Training gets harder, partly because you get lazier (a trick is to do silly and interesting things – like the three old farts who were persuaded to enter the national team time-trial championship, despite a combined age of 184).

Re: Getting faster when getting into mid 50s ? A dream or a possibility
« Reply #45 on: June 11, 2016, 05:28:58 pm »
I found that endurance increased with age.  I put this down to a couple of things: just having more miles in the legs and also learning to slow down a bit such that I wasn't expending all my energy in the first couple of hours.  These are both as much about headology as physical constraints.

Once endurance increases one has the basic stamina to do more 'speed' work with less danger of burning ones self out too early in the ride so speed should go up a bit.

But my cycling was complicated in my 40s as I changed from mainly countryside longer rides that had few stops and starts but plenty of rolling hills, to urban riding - lots of stops and starts, short sprints, not a lot of long  hills.  This had the obvious effect of making my flat cruising speed come down but my sprints a bit better (but not that much).  And reducing climbing ability.  Also the strange side effect: I'd do (miles wise) in a whole day of urban riding in what I used to do in a morning in the countryside....which meant that when I went back to the countryside riding I could go further but had to do it at a slower pace....refer back to the above I guess.  I could also do long rides with much less preparation than I used to need.

Then it all went pear shaped last October with a fractured knee cap and off the bike for four months....when I got out of the cast my left leg had virtually no muscle left.  I was surprised by how fast I got back to a usable fitness.  Indeed, the other week I did my first 50miler (having only got up to 30 since the off) with no real noticeable extra effort, not to mention finding myself doing 18mph into the head wind chasing down some roadies at one point!  Thus, not only does recovery at this age seem quicker than it used to (e.g. when I was off with a knackered shoulder for a month or two in the 1990s), but getting up to the 50mile ride milestone seemed easier despite the injury than when I used to get slack over Christmas and then start rebuilding in the spring 20 years back with no injury to overcome.  This would seem contra to Ian H's statement....but I again I think that Ian is correct in terms of the physical recovery, but what I am experiencing is the headology of age.....I now know more about cycling, I am more confident, I worry less about being unfit, and thus the recovery 'seems' easy and because it feels like progress is being made faster it does actually get made faster.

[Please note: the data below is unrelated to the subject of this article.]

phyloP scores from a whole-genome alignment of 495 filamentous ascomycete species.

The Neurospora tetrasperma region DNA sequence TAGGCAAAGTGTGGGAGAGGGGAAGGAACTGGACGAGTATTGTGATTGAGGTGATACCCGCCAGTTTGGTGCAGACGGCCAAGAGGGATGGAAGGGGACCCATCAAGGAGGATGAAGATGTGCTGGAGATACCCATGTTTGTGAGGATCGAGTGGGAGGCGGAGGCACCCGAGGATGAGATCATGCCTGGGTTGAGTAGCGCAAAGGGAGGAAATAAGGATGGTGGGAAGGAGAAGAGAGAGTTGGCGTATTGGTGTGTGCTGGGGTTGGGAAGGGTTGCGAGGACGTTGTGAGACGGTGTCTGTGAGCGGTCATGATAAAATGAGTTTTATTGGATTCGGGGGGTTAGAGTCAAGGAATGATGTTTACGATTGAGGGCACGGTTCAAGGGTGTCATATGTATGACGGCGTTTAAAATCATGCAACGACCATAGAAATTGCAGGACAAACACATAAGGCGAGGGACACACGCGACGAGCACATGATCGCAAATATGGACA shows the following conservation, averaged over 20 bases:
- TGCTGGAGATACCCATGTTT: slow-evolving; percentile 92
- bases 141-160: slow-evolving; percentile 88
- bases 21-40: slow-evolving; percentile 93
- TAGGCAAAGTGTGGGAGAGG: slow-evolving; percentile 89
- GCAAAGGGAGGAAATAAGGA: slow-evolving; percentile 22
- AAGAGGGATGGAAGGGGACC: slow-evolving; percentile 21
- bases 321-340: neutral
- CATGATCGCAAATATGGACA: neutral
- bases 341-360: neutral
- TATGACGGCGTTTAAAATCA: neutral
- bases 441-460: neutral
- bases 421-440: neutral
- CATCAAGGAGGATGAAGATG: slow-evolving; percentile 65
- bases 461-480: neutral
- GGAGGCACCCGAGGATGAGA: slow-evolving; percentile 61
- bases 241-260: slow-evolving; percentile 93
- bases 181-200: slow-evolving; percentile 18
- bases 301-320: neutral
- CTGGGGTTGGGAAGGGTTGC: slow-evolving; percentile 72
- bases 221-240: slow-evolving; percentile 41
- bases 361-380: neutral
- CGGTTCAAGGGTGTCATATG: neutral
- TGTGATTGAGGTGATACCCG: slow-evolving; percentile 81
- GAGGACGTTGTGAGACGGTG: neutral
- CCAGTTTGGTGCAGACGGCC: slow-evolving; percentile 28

Of course, climbing is still a pain in the knee.  I was always the kind of climber (when fit) who did most of a climb out of the saddle and only sat down to accelerate. This is now much harder as the knee doesn't like taking the extra weight, thus to an extent I'm having to learn to climb again. Not even going to look at the fixed or the SS for another year!

Anyway that's my experience of fitness vs ageing:  physically you might be declining but you can make up for this with increased mental strength and confidence as you become more at ease in your own skin as it were.  New-age hairy fairy bunkum? Maybe, but I seem to be happier in my cycling now than 20 years ago, plus I can do stuff with far less preparation....so it works for me.


Re: Getting faster when getting into mid 50s ? A dream or a possibility
« Reply #46 on: June 11, 2016, 05:37:18 pm »
I`ve continued to try and push harder for short (but not interval type planned) hills , some flats and find that I do feel quite a bit quicker and am regularly turning in 25 / 26 kph avg rides of up to 80 km. My overall average speed compared to last year is also up fractionally, rather than following slight decline I mentioned in my original posting. So yes it does look possible, not dramatically so but certainly a bit compared to same period 2015.  :thumbsup:
....after the `tarte de pommes`, and  fortified by a couple of shots of limoncellos,  I flew up the Col de Bavella whilst thunderstorms rolled around the peaks above

TimC

  • Bike pilot
Re: Getting faster when getting into mid 50s ? A dream or a possibility
« Reply #47 on: June 11, 2016, 06:05:17 pm »
With sporadic and random use of Sufferfest, TrainerRoads and Zwift, my average speed on my typical 30-40km rides in fairly flat Suffolk has increased from around 24kmh (15mph) to 29kmh (18mph) over the last four or five years. I don't ride huge amounts - about 3-4000km a year - and rarely more than 100km in any one ride. I don't race and rarely do a TT (cos I'm rubbish!), and usually ride on my own. I'm now 60. So, yes, I reckon you can get faster!

Re: Getting faster when getting into mid 50s ? A dream or a possibility
« Reply #48 on: June 12, 2016, 04:07:02 pm »
at 57, what I have noticed the need for an increased length of warmup.  I cannot do fallen efforts without 15 minutes of real steady warmup.  i now build even into mySunday rides a 15 minute start before I even touch the hills.

Pedal Castro

  • so talented I can run with scissors - ouch!
    • Two beers or not two beers...
Re: Getting faster when getting into mid 50s ? A dream or a possibility
« Reply #49 on: June 12, 2016, 05:58:46 pm »
I am now 55 and started riding again about three years ago after a 22 year layoff. When I started again I told Mrs PC I wouldn't race again but stick with my first love of touring. It wasn't long after my first tour (to Cuba) that I stumbled into audax, then last year I did a handful of TTs. On no speed training, only miles, I didn't embarrass myself but I wasn't as fast as I was in 1990.

I have now started training properly and my targets are PBs at all TT distances and the club 12h record. I am assuming that aging can be overcome by training, because I didn't take it that seriously when I was younger :-)


Third PB of the year yesterday when I did 2:05:04 in the VTTA 50 which followed last week's first sub hour 25. So far so good, riding the F11/10 next weekend so may crack my 1989 10 mile PB too 😀